Supporting community artisans and small businesses is one sure way of strengthening local economies and celebrating cultural heritage when we travel. Fortunately, sustainably minded hotels, resorts, and lodges like the following stock their boutiques’ shelves with organic, handmade, fair-trade, and sustainable souvenirs whose sales directly benefit producers in surrounding communities. Let’s go shopping....
Linyanti Wildlife Reserve, Botswana
Some of our favorite finds at the DumaTau Safari Boutique (shown above) at Wilderness Safaris DumaTau Camp include family-owned Secret Kalahari’s organic donkey milk soap; Kobe Twins Leatherwork, founded by brothers whose vision is to hire and train leatherworkers from across Botswana; and contemporary artwork from the Kuru Art Project, whose talented artists work to revive the rich artistic heritage of Southern Africa’s Bushmen. We especially love the boutique’s traditional basketry, handwoven by the camp’s local staff members from the fibers of fan palm trees.
Handmade crafts created by members of Chile’s Indigenous Mapuche people star at andBeyond Vira Vira lodge’s boutique. Look for silver-medallioned care bracelets whose sales help fund outreach programs in Mapuche communities, and textiles from local artista Sandra Rojos (shown below), who weaves on traditional wooden looms – lodge guests can even visit her workshop and order customized weavings. You’ll also love the pottery from Sybille Von Baer Jahn and her team of ten women, who mix ashes from nearby Villarrica Volcano into clay to create intriguing patterns. “We always investigate and look for new elements that are locally produced as a way to support local artists and their unique creations,” says lodge manager Gregory Franc.
Organic millefiori honey, jams, pastas, olive oils, and sauces are just a few of the tasty Tuscan treats born from Borgo Pignano’s fruit orchards, beehives, olive groves, and vegetable gardens. Also highly recommended: the estate’s biodynamic wines from its on-site vineyards, along with its handmade soaps, bath salts, and healing tonics and teas made by resident herbalist Lisabetta Matteucci. Guests can even help Matteucci pick aromatic and medicinal herbs in Borgo Pignano’s gardens and join her for hands-on herbalist classes in the estate’s Laboratory.
Perched above the Big Sur coastline, Post Ranch Inn’s Post Ranch Mercantile supports California artists such as Big Sur-based nature photographer Kodiak Greenwood and MaryMar Keenan, owner of San Francisco’s MMclay ceramics. Golden State edibles include organic jams from Sebastopol’s Piano Farm and ethically grown, organically harvested, fair-trade teas made by Five Mountains in San Francisco.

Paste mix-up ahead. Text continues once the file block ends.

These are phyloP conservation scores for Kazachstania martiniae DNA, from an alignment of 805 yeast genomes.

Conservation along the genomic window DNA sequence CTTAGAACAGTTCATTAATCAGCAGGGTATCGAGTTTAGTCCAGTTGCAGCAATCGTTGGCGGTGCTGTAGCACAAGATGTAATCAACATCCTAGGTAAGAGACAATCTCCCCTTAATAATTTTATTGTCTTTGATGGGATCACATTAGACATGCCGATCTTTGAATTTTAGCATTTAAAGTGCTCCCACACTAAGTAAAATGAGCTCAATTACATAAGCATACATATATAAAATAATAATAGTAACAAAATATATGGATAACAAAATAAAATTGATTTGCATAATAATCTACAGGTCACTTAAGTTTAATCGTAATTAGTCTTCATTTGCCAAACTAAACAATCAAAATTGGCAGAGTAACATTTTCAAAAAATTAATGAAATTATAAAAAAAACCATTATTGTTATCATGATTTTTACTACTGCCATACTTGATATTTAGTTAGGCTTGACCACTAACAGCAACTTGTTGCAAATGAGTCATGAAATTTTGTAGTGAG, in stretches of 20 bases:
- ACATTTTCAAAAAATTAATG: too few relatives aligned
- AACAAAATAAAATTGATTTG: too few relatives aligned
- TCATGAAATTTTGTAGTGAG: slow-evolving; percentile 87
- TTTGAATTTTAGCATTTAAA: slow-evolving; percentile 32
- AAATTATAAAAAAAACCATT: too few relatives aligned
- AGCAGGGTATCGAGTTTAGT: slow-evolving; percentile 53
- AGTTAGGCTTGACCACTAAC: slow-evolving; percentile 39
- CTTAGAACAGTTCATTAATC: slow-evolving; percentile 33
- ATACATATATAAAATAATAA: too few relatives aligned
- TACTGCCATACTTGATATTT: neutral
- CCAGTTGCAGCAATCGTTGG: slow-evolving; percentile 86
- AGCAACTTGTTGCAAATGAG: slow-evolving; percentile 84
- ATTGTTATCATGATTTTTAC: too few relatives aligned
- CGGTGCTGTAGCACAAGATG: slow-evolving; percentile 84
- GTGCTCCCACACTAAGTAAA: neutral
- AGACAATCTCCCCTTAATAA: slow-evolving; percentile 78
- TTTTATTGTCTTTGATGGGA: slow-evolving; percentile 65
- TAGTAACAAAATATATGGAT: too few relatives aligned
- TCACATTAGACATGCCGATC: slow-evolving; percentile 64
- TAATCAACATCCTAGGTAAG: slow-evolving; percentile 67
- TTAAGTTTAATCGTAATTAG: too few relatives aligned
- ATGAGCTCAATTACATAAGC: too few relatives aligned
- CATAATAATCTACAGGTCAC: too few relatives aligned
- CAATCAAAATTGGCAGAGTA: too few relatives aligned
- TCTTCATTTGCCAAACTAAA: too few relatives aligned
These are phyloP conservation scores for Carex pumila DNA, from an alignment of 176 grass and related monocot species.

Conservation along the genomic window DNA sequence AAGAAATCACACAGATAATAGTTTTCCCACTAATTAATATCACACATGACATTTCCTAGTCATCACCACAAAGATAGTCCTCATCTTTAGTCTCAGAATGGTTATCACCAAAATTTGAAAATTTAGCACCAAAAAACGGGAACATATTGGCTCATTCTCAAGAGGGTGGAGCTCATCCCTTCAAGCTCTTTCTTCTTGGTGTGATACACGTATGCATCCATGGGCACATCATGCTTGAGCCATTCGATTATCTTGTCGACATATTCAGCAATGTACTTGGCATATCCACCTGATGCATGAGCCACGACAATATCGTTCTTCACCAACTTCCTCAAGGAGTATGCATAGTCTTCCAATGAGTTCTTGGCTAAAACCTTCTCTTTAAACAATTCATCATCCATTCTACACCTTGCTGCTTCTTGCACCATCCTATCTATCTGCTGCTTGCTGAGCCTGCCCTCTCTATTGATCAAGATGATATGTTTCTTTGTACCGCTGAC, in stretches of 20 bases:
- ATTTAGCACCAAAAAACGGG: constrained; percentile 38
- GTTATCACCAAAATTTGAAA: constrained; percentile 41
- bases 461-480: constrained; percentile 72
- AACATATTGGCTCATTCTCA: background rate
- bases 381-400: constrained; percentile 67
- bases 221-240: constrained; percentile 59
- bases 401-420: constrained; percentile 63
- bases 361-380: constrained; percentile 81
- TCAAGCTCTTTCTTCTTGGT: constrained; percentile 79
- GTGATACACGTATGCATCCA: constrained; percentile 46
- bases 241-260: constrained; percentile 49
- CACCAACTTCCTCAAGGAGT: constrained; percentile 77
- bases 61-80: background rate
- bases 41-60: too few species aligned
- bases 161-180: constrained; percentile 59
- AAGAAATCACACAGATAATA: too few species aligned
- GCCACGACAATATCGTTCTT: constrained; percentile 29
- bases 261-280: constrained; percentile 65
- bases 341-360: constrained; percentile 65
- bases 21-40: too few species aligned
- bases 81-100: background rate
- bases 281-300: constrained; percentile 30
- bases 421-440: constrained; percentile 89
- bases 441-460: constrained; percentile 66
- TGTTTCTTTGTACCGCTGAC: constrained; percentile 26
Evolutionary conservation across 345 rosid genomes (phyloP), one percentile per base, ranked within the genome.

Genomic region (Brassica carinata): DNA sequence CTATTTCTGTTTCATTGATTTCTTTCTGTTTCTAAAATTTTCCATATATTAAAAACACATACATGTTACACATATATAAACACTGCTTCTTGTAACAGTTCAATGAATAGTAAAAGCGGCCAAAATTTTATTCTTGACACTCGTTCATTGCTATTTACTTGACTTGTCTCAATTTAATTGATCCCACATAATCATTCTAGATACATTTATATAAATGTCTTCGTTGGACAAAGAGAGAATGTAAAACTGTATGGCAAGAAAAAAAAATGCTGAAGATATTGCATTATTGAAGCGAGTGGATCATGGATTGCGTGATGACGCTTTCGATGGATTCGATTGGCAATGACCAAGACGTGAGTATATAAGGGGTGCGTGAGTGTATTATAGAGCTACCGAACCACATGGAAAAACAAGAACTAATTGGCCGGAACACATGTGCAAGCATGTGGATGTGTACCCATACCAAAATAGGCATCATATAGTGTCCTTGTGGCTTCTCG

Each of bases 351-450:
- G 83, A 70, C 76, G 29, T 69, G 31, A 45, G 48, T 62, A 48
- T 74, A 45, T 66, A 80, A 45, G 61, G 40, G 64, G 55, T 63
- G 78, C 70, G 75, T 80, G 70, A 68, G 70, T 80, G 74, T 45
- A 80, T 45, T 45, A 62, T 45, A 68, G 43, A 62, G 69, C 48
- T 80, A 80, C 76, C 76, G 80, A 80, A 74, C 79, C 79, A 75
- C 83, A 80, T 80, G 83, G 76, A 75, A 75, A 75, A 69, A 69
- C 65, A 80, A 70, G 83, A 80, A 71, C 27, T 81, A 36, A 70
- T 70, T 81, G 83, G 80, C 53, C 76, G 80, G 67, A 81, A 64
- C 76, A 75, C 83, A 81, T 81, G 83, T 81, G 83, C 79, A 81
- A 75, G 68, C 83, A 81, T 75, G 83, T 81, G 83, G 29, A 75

Gobi Desert, Mongolia
“Three Camel Lodge supports suppliers who share our values and who are committed to doing business while solving a social cause,” says lodge president Undraa Buyannemekh. This includes selling slippers from Made in Mongolia, which provides employment to single women who are heads of their households. Save room in your luggage for Mongolian Kazakh tapestries, handcrafted felt snow leopards (the lodge works to help save this vulnerable species), and leather goods like these camels made by a local husband-and-wife team.
Experiences at Galway’s 800-year-old Ashford Castle fully immerse guests in Irish culture, from learning to fly hawks at Ireland’s first falconry school to shopping for locally made and historic goods at its boutiques. Must-buys at Mrs. Tea’s Boutique & Bakery on the Ashford Estate include tea-rose scented candles from Dublin’s Rathbornes (the world’s oldest candle company) and iconic Kerry caps from Killarney’s Mucros Weavers, woven on nearly-200-year-old Hattersly looms.
Bora Bora, French Polynesia
To help support small businesses in its surrounding communities, InterContinental Bora Bora Resort & Thalasso Spa points guests to authentic markets, shops, and galleries on Bora Bora, and also stocks its on-site Azur boutique with locally crafted goods. Its handmade pottery, fresh vanilla and monoi oil, framed photos from local photographers, and vibrantly painted pareos (sarongs) will help you keep that French Polynesian tropical ambiance alive back home.